Protection: The hair of animals also serve as a means of protection in some animals, and even self-defense. Manes of horses, for example, could protect their necks from the bites of predators – if the bite isn’t very ferocious. Animals like hedgehogs and porcupines have spiny skin. These spiny hairs can be used to ward off predators.
Camouflage: Animal hair is used by some animals for camouflage. The arctic fox for example uses their hairy coat for camouflage. Their coat color changes with the seasons. In summer, its coat is brown to blend in with the tundra grasses, while in winter, its coat turns white to blend in with the snow.
Functions of Human Hair.
Thermoregulation: Human hair helps the body maintain constant internal body temperature. When external temperature drops, the hair erector muscles contract, raising the skin hairs. This enables the hairs to trap a large amount of air close to the skin and prevent internal body heat from escaping into the environment.
When the external temperature rises, the hair erector muscles relax, making the hairs on the skin lie flat. This prevents the hairs from trapping air close to the skin, hence allowing internal body heat to escape into the environment.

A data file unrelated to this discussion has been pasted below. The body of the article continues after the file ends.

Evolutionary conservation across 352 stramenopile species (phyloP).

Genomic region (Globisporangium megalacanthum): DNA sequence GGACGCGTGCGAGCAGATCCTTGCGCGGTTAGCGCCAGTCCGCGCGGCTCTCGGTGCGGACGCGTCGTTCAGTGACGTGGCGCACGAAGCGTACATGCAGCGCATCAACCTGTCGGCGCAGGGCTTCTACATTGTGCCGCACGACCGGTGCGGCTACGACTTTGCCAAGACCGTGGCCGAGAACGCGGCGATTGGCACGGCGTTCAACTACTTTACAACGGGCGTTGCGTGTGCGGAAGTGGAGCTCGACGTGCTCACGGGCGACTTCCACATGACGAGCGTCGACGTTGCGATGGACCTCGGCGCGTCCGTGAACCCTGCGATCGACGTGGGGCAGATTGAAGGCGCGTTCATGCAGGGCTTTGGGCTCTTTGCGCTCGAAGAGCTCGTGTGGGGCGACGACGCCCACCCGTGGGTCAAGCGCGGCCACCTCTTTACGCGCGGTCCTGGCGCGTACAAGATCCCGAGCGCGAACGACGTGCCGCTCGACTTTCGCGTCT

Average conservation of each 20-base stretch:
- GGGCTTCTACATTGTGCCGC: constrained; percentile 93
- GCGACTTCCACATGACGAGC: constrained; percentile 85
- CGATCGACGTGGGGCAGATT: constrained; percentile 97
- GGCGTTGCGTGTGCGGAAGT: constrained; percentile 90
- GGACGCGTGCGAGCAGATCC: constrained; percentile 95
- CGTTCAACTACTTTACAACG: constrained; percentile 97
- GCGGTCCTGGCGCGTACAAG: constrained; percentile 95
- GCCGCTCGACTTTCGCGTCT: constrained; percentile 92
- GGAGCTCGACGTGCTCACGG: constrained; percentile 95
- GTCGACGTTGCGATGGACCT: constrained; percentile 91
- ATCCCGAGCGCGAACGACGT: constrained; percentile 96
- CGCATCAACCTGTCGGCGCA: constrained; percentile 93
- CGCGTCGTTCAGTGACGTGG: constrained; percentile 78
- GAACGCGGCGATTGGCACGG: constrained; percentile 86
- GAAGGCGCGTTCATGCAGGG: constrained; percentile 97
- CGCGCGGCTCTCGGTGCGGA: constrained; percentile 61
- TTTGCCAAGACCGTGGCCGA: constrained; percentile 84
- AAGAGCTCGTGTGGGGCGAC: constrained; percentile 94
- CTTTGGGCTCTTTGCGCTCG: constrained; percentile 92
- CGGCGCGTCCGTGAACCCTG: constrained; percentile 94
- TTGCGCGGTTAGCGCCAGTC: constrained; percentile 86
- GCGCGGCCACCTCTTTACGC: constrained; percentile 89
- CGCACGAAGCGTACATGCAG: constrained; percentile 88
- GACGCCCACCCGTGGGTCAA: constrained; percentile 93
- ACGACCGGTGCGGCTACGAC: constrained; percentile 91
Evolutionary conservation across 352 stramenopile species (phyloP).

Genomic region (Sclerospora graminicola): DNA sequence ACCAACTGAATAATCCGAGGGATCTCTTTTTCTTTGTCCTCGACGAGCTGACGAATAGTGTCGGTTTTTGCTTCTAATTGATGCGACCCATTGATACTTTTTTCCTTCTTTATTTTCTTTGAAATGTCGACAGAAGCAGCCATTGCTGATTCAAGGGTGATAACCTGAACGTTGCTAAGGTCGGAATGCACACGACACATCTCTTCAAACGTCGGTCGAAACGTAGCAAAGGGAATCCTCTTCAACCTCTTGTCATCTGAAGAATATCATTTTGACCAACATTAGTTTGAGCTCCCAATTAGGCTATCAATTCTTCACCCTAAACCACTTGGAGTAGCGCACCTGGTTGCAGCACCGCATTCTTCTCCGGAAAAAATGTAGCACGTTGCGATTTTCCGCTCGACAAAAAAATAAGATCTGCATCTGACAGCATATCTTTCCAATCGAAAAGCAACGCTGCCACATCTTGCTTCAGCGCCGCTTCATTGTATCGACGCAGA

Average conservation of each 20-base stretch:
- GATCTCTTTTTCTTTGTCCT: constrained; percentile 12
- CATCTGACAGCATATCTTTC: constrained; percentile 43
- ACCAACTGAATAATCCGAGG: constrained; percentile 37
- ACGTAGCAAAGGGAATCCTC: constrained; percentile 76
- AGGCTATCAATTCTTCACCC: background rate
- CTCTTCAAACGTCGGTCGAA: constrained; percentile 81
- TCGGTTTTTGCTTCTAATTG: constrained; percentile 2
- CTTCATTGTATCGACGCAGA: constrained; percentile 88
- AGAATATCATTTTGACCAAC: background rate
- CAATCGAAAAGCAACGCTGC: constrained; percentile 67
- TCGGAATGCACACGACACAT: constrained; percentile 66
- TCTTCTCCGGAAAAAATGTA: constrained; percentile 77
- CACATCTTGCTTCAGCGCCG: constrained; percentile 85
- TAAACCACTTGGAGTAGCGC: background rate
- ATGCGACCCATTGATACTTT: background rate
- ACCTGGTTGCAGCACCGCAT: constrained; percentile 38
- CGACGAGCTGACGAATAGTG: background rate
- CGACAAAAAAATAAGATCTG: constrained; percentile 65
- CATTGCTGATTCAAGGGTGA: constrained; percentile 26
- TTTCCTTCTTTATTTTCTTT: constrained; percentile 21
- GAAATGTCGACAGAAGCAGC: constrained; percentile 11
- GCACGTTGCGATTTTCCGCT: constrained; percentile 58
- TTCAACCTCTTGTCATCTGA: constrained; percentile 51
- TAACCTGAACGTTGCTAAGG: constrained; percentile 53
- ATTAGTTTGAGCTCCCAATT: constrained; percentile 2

Health Determiner: Our hairs could also be used to determine if we are sick or not. Changes in the outlook of our hairs could be signs of underlying health conditions. For example, a person with brittle hair could have Cushing’s syndrome.
Of course, this doesn’t mean that anyone with brittle hair has Cushing’s syndrome, but it is a symptom of the disease. A person with dry scalp or hair could be lacking fat. Thinning hair could also be a sign of low body protein. Even early grey hairs could be a sign of extreme stress.
Industrial Use: Due to the human hair’s unique properties like its chemical composition, high tensile strength, and slow degradation rate, it is used in making varieties of products. For example, a human hair is used in making cosmetic brushes, wigs, eyelashes, beards, and the like. It could also be used as fertilizer.